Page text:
CNS 2019 – posters

Jon and Alex are both attending the 2019 Cognitive Neuroscience Society Annual meeting in San Francisco. Both are presenting posters.

Click here for .pdf of Silas et al. (2019) poster 

Click here for pdf of Jones & Ward (2019) poster 

Jon’s poster presentation:

The poster is being presented in session F in location F13 on Tuesday, March 26, 8:00-10:00 am, Pacific Concourse.

Successful classification of attentional tasks by power modulations in the alpha frequency bandwidth


Jonathan Silas1, Irene Varela Leniz2, Eris Chinellato1, Bettina Forster3 and Alexander Jones1

1Middlesex University London, UK,

2Mondragon Unibertsitatea, Mondragón, Spain,

3City University London, London, UK

Power modulations at the alpha frequency recorded over the somatosensory cortex have been shown to systematically vary depending upon attention to tactile stimuli. When attention is orientated endogenously to the left or right, alpha power has been shown to be heavily lateralised in the brain. However, when attention is cued exogenously, somatosensory alpha lateralisation decreases. We sought to ask whether alpha power measured at electrodes over the somatosensory cortex contained sufficient information to categorise the attentional processes engaged in by the participant. Participants completed three attentional tasks whilst we recorded their electroencephalography (EEG). Each task included a lateralised cue to the left or right index finger followed by a target (after 1000 ms) to the same or opposite hand. In the exogenous task, the cue provided no information about the location of the upcoming target. In the endogenous predictive task, the cue was predictive of the target to the same hand (80%) and in a counter-predictive task, to the opposite hand. Using a machine classifier (random forest) trained on 90% of the data during the cue-target interval we show that central alpha power is sufficient to categorise the tasks above chance in the remaining 10% of data. Further, we find that categorisation is best in the 300-400ms time window and that the contribution by the hemisphere contralateral to the stimuli is better early in the cue-target interval, whilst ipsilateral hemispheric contribution is best late, just before target onset. These findings suggest a necessary role of alpha power in attentional mechanisms.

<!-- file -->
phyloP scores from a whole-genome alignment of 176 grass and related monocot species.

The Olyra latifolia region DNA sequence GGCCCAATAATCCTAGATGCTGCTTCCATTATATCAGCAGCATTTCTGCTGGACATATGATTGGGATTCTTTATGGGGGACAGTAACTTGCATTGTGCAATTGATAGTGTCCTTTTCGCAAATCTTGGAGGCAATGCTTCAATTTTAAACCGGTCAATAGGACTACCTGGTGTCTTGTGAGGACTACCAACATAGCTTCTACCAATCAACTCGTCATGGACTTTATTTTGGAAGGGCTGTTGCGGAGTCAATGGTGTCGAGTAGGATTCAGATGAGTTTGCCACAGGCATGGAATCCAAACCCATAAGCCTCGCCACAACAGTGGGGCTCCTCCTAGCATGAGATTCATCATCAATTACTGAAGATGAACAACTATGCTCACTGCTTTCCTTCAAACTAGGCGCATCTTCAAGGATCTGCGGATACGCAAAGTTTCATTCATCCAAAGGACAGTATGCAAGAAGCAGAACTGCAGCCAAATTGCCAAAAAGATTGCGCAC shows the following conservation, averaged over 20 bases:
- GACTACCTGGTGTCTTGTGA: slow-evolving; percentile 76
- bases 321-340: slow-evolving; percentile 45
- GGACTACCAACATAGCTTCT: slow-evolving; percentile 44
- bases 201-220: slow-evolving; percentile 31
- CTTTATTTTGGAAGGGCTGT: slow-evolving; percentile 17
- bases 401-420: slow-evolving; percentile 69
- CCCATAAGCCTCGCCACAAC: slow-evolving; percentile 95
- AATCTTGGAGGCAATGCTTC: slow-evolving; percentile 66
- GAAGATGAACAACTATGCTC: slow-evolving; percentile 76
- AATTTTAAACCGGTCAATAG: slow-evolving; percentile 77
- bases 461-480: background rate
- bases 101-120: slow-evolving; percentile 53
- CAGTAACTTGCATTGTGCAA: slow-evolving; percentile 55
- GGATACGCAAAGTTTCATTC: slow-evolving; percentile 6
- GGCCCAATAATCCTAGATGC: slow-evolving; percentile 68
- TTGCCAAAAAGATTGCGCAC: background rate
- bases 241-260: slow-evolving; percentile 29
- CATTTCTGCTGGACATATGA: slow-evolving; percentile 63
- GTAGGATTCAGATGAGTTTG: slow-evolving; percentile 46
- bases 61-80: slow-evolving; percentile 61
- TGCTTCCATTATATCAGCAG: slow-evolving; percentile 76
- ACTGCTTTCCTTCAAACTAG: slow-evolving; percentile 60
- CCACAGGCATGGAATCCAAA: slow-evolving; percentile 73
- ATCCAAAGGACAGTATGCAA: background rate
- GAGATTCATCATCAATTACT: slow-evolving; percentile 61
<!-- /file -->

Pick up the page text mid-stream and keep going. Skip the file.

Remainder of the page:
Alex’s poster presentation:

The poster is being presented in session F in location F88 on Tuesday, March 26, 8:00-10:00 am, Pacific Concourse.

Rhythmic encoding improves recognition memory


Alexander Jones* and Emma Ward*

*Middlesex University London

There has recently been an increased interest in the way temporal expectancies shape perception and drive behaviour. Research has observed that intrinsic neural oscillations can entrain to external rhythms by aligning the firing pattern of neurons. This entrainment has shown to enhance perception and facilitate behaviour for stimuli that appear in phase with the rhythm, yet little is known about how temporal expectation during encoding influences subsequent memory. Participants in the present study were presented with a rapid succession of everyday objects in an encoding phase and asked in a subsequent recognition test phase to judge whether individually presented objects were presented before (old) or not (new). Importantly, the presentation of objects in the encoding phase followed a either rhythmic or arrhythmic temporal pattern, of which participants were not made aware. Recognition was significantly greater for items that were presented rhythmically compared to those presented arrhythmically. There was evidence entrainment with increased phase locking for rhythmic over arrhythmic stimuli during encoding. Moreover, memory specific ERP components at test phase were influenced by rhythmic encoding. Specifically, the FN400 old/new effect was present in both conditions, but a late positive component (LPC) old/new effect was only observed for rhythmically encoded items. This parietal old/new effect (LPC) has been proposed as an index of recollection, specifically linked to memory for the contextual details associated with the encounter with the item. The study provides new evidence through EEG and behavioural measures that presenting stimuli in a rhythmic manner provides a benefit to recognition memory.